B. Court of Appeals Proceedings. The court of appeals reversed the summary judgment, ruling that, because the lease was between Links and Leasing Corp., Vantage could not validly assign the lease, as it was not a party to the lease. The court of appeals did not address the authority issue. In deciding the assignment issue, the court of appeals stated: Accordingly, Frontier has no enforceable interest in the lease and is not the real party in interest. We reverse the district court’s grant of summary judgment in favor of Frontier. On remand, the district court shall allow a reasonable period of time for substitution of the real party in interest. Iowa R. Civ. P. 1.201.

C. Current Proceedings. Through its further review application, Links objects to the portion of the court of appeals decision that instructs the district court to allow a reasonable time for substitution of the real party in interest. Specifically, Links asserts that the statute of limitations has run on Leasing Corp.’s claim, and therefore, substitution should not be automatic, and a hearing should be held to determine whether substitution is appropriate. Through its further review application, Frontier objects to the court of appeals’ reversal on the ground that the assignment of the lease was not valid.

II. Scope of Review.

A. Further Review. “On further review, we can review any or all of the issues raised on appeal or limit our review to just those issues brought to our attention by the application for further review.” Anderson v. State, 692 N.W.2d 360, 363 (Iowa 2005). We have taken this case on further review to address Links’ argument pertaining to the court of appeals’ instruction on remand that the district court allow a reasonable time for substitution of the real party in interest. Because we vacate this instruction, finding the district court must hold proper proceedings to determine if substitution is appropriate, we have also decided to address the authority issue that the court of appeals did not address.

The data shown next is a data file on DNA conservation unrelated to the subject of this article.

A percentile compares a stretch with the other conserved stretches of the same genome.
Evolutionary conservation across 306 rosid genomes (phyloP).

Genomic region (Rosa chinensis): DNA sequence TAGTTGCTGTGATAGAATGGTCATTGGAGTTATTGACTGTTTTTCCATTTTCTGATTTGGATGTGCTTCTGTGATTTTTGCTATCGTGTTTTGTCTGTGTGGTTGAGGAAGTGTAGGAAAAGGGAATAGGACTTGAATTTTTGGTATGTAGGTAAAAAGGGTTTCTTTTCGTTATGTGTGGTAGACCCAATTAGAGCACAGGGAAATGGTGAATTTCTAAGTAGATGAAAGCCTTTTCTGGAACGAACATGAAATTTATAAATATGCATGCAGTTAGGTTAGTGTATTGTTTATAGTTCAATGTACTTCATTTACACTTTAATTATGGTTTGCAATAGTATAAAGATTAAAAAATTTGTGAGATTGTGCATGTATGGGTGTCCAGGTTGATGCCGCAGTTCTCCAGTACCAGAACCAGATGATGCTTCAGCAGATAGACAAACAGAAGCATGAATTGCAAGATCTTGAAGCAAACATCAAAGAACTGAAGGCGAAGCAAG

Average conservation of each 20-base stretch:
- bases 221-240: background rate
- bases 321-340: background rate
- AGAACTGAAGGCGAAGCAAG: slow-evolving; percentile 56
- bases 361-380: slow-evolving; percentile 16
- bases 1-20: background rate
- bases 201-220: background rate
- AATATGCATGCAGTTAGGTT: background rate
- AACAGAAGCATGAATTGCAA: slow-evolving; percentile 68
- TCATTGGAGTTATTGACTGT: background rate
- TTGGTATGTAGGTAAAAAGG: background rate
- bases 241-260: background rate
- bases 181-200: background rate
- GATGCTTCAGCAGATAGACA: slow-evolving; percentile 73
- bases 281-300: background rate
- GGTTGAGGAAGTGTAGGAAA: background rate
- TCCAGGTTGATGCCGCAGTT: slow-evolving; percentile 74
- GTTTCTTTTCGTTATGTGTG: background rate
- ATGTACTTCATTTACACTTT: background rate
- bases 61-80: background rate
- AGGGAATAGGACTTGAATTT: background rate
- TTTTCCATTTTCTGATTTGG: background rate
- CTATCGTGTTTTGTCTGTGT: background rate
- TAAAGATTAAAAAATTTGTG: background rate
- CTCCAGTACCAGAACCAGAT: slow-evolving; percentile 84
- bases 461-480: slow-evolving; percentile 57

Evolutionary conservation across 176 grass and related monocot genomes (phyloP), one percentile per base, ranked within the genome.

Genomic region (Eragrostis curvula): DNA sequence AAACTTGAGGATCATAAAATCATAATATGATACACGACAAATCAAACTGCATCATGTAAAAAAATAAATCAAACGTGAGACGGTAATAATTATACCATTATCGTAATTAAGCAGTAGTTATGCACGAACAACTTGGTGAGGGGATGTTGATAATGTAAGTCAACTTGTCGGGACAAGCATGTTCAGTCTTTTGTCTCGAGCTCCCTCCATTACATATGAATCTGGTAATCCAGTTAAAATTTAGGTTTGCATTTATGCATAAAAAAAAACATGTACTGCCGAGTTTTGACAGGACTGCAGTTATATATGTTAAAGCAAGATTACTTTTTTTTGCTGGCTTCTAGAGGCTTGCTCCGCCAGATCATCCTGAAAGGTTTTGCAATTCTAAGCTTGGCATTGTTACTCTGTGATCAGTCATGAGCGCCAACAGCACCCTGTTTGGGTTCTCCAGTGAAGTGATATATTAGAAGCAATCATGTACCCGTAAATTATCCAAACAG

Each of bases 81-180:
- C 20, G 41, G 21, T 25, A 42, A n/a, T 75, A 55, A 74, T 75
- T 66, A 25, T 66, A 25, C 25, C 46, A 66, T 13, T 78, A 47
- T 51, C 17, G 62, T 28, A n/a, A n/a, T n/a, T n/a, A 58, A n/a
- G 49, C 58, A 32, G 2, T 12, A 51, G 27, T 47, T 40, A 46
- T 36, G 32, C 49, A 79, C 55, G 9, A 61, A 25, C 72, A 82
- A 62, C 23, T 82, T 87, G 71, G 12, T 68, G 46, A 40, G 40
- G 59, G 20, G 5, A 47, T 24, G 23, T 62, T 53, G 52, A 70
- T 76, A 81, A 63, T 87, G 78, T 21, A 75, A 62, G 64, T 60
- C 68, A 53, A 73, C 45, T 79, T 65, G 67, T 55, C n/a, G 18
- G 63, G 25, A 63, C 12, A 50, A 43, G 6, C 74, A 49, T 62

B. Summary Judgment. We review grants of summary judgment for correction of errors of law. Lobberecht v. Chendrasekhar, 744 N.W.2d 104, 106 (Iowa 2008). Summary judgment is appropriate if the pleadings, depositions, answers to interrogatories, and admissions on file, together with the affidavits, if any, show that there is no genuine issue as to any material fact, and that the moving party is entitled to a judgment as a matter of law. Iowa R. Civ. P. 1.981(3).

We view the record in the light most favorable to the opposing party. Lobberecht, 744 N.W.2d at 106; Lloyd v. Drake Univ., 686 N.W.2d 225, 228 (Iowa 2004). We also afford the opposing party every legitimate inference the record will bear. Lloyd, 686 N.W.2d at 228. Even when the facts are undisputed, summary judgment is inappropriate if reasonable minds could draw different inferences from those facts. Colonial Baking Co. of Des Moines v. Dowie, 330 N.W.2d 279, 282 (Iowa 1983). In granting summary judgment, the district court is not to make credibility assessments, as such assessments are “peculiarly the responsibility of the fact finder.” Estate of Hagedorn ex rel. Hagedorn v. Peterson, 690 N.W.2d 84, 88 (Iowa 2004).

III. Analysis.

A. Substitution of the Real Party in Interest. Without deciding the merits of the substitution issue, we agree with Links that it is entitled to an opportunity to show that it will be prejudiced by substitution and that the district court is the proper place for this issue to be determined. See Estate of Kuhns v. Marco, 620 N.W.2d 488, 495–96 (Iowa 2000) (discussing Iowa Rules of Civil Procedure 2 and 69(e), now rules 1.201 and 1.402(5), and stating that “the defendant should be given an opportunity to show prejudice in the event that notice of the misnamed party adversely impacted the policy considerations of the statute of limitations”); see also Richardson v. Clark Bros., 202 Iowa 1371, 1372, 212 N.W. 133, 134 (1927) (holding that substitution of the plaintiff should be allowed, unless defendant is thereby prejudiced).